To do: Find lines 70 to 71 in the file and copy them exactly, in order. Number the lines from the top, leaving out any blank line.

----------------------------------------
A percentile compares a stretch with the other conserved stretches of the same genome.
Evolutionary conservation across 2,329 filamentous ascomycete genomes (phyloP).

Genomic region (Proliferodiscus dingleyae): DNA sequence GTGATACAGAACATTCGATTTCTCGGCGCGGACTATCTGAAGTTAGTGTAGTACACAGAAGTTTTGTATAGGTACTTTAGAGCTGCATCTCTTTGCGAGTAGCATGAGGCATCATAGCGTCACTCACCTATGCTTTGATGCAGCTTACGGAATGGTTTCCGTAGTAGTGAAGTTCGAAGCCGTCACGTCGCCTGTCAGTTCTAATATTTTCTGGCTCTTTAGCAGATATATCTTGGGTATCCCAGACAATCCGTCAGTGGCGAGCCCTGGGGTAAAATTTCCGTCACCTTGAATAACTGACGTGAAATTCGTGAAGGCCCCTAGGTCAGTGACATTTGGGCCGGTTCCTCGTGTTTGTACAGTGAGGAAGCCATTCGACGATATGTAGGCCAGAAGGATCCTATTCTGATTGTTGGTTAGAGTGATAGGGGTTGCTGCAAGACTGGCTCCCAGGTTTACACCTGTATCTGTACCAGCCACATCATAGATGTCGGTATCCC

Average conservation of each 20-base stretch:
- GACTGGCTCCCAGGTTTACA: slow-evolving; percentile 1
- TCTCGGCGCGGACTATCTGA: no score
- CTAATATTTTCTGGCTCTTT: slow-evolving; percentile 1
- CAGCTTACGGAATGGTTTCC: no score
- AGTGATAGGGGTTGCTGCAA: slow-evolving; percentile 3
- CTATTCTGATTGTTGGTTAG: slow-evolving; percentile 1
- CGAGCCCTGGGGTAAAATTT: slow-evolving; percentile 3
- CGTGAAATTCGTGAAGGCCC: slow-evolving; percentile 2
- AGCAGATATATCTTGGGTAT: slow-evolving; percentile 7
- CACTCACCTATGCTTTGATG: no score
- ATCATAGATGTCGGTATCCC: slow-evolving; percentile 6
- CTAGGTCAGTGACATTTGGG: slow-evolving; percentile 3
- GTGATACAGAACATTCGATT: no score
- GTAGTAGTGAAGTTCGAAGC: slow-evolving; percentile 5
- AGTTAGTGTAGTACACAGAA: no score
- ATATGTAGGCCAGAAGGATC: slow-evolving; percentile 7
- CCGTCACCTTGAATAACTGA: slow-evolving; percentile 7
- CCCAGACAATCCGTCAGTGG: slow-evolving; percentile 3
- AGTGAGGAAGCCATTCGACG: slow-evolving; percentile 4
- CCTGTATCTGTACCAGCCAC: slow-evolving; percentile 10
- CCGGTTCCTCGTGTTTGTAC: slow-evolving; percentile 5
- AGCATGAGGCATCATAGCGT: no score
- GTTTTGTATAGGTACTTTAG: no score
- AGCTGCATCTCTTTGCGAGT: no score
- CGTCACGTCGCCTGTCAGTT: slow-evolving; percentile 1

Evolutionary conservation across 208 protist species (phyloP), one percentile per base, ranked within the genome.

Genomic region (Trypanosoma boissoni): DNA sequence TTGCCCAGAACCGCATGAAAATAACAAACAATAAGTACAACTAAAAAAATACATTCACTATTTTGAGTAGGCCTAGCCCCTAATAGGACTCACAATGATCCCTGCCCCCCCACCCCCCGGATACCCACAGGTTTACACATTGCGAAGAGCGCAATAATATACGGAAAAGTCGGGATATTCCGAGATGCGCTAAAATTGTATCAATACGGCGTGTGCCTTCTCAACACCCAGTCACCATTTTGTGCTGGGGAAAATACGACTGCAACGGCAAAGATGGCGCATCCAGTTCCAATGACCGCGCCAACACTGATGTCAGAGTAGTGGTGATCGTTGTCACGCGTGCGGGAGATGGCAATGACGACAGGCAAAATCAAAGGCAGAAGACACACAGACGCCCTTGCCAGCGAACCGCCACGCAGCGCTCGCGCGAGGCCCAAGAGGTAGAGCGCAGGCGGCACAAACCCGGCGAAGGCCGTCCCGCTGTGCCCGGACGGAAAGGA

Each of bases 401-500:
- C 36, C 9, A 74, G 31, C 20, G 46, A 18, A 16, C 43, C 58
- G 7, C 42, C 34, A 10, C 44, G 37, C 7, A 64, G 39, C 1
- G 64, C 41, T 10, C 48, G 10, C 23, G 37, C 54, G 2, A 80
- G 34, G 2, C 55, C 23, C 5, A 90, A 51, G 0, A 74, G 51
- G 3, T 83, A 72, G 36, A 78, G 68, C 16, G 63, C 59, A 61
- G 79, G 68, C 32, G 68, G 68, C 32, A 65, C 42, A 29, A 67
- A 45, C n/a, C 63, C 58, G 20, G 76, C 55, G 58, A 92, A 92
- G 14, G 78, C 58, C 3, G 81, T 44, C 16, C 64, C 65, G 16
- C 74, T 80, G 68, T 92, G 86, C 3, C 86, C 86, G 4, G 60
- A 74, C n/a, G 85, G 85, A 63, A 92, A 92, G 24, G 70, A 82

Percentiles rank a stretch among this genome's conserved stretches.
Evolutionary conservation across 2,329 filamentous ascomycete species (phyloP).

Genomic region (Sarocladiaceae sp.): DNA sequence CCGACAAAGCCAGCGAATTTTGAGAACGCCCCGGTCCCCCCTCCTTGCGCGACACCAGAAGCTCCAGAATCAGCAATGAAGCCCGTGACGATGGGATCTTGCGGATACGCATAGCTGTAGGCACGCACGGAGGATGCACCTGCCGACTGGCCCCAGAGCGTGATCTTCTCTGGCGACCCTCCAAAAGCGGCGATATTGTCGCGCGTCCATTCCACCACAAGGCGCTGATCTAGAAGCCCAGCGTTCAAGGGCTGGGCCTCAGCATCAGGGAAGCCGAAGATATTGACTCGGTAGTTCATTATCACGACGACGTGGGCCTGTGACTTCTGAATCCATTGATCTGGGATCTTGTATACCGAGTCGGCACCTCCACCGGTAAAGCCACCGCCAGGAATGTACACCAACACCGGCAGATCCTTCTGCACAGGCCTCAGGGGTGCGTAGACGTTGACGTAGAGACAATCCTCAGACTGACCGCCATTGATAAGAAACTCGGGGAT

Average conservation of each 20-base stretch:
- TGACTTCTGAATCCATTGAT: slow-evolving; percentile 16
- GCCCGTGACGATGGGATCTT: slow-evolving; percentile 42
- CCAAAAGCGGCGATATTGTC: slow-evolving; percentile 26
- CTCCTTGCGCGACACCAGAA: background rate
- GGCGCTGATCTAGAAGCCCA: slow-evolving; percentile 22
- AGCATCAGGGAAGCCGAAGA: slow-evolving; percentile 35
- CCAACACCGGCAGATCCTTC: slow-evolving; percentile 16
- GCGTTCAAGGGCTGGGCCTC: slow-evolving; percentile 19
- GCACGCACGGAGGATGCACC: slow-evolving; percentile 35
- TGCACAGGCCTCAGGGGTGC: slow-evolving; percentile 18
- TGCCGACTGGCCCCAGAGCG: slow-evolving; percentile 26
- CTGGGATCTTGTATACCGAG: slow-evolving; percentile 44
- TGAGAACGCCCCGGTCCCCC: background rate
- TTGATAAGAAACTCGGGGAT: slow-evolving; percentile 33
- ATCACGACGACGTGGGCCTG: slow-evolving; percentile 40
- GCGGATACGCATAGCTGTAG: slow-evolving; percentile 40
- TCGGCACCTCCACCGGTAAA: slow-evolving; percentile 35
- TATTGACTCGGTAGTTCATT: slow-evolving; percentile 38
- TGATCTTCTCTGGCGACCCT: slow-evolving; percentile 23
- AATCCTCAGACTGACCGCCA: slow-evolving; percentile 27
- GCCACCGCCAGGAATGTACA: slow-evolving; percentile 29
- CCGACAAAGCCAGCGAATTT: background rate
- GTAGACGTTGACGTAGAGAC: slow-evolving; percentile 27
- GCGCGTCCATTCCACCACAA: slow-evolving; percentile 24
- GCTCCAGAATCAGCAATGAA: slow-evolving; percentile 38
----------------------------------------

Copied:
- GCGCGTCCATTCCACCACAA: slow-evolving; percentile 24
- GCTCCAGAATCAGCAATGAA: slow-evolving; percentile 38